I think based on the photographs we unearthed collectively, it’s safe to assume (see above) that MH17 carried 4 white RR logos when it crashed. Save some David Copperfield trick, ROY (black) cannot be MH17 debris (white).

    But the original question remains:

    « … where the ROY piece with the “MAB RR logo” comes from, given that thanks to Farid Manap’s photograph we now suspect Romeo Oscar wore [at least 1] “Boeing RR logo(s)” 1 day before its disappearance. »

    As it currently stands, I see only 4 possible explanations:

    1) We misinterpreted Farid Manap’s photograph [link] and contrary to what we thought, it shows 2 MAB RR logos. Given the many other photographs of 9M-MRO with MAB logos, ROY could then be assumed to be MH370 debris. (This will be ruled in/out once we hopefully have Farid’s photograph.)

    2) 9M-MRO carried mismatching (i.e. not identical) RR logos: some MAB RR logos and some Boeing RR logos. (Since they were all black, the mismatch would be much less eye-catching and therefore more acceptable than a combination of black and white RR logos.) Unless explanation #1 (above) applies, we see both types of logos on 9M-MRO photographs and ROY just happened to be one of 9M-MRO’s MAB RR logos.

    3) ROY naturally washed ashore long ago from another crashed plane with RR engines (but wasn’t this ruled out already via official statement that no other jet is missing in this area?)

    4) If explanations #1-#3 are wrong, maybe ROY was “planted” (e.g. taken from an aircraft boneyard and thrown somewhere into the IO)


  12. It seems to me the RR debris is too small to come from the outside engine cowlings. If someone has a link to the debris being held please post.

  13. General news about MH-370 mentioned Boeing’s apparent patent on remote flight control yet most articles didn’t indicate the actual patent number and/or title of the patent.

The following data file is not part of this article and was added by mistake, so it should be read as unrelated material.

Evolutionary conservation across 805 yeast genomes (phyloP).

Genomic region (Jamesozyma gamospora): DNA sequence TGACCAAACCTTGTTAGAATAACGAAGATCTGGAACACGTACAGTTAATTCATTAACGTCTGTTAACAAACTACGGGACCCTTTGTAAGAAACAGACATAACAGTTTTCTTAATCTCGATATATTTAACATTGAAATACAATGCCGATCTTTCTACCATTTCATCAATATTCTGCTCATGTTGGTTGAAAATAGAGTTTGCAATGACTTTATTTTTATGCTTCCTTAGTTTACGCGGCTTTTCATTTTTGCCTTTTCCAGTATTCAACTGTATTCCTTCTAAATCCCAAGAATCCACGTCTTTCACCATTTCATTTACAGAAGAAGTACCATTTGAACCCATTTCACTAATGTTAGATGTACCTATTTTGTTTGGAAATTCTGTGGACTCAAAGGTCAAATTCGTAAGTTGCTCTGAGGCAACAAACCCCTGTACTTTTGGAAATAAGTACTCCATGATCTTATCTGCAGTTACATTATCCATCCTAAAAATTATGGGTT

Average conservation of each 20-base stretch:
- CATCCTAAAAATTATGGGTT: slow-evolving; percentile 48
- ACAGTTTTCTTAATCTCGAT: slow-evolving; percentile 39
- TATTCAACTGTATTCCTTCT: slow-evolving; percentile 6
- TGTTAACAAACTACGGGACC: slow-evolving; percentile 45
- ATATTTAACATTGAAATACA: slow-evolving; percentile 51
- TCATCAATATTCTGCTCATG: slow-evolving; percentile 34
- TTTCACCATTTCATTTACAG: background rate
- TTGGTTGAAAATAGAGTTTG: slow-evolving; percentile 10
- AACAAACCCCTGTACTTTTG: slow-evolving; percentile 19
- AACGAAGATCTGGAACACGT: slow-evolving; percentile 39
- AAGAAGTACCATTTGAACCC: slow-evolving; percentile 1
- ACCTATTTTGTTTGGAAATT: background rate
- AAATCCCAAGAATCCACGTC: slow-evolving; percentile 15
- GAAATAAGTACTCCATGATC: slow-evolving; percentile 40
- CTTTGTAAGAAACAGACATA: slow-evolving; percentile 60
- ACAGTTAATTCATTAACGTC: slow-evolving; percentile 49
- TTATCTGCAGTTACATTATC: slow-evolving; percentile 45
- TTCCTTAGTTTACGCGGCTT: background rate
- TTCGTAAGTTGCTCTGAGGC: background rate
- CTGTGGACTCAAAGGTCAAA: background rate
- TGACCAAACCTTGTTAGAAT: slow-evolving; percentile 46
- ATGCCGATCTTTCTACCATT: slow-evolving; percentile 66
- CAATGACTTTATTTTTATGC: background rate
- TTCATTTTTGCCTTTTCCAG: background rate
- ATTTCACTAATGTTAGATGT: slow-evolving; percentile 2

The actual patent number is: US 7,142,971. The title of the patent is, “System and method for automatically controlling a path of travel of a vehicle”. The patent holder is Boeing.

    Under “detailed description of the invention” section of the patent is the following:

    “The automatic control system may also be connected to a battery backup power supply, such that power to the automatic control system may not be interrupted, even if the electric power to the system is interrupted.

    In addition to disabling any onboard capability to supercede or disengage the automatic control system, the processing element may also transmit a signal to any remote location(s), which may include but are not limited to an airline office, an airport, and one or more governmental agencies, such as a Federal Bureau of Investigation (FBI) office, a Central Intelligence Agency (CIA) office, a Federal Aviation Administration (FAA) office, the office of Homeland Security, a military center, and/or an anti-terrorist agency office, to indicate that the automatic control system of the vehicle has been engaged, as represented by box 44 of the FIGS. 1 and 2.”


    Not sure if any of this would apply to MH-370.

  14. @David
    This may be an easier reference;

    Here is a possible original RR (background reflective) sticker which
    provides a possible size for the sticker – it is consistent with the
    size of the ‘Roy’ stencil also, though. This is seen on alibaba com

    (On youtube , at ‘MALAYSIA_Nonstop_The_Boeing_777_Story_Part_3_of_3’ at
    time 06:59, it appears that a reflective sticker is present on the first 777
    delivered to Malaysia, 9M-MRA ‘Super Ranger’ in 1997. I note this only
    for completeness.)

    @JeffWise Posted March 23, 2018;
    “There’s no easy explanation for how the SDU came to be turned off and turned back on again”
    I don’t disagree with that statement. It’s good that you now can’t be
    completely blindsided in relation to this matter of Autoland.

    @PS9 I will try to post back my answer for your question within 24 hours.

  15. @buyerninety. Decals/stickers complicate what might have been the way before stencil use. Maybe durability became an issue and even drag given that flushness of fasteners is commonly sought, particularly where the boundary layer is laminar.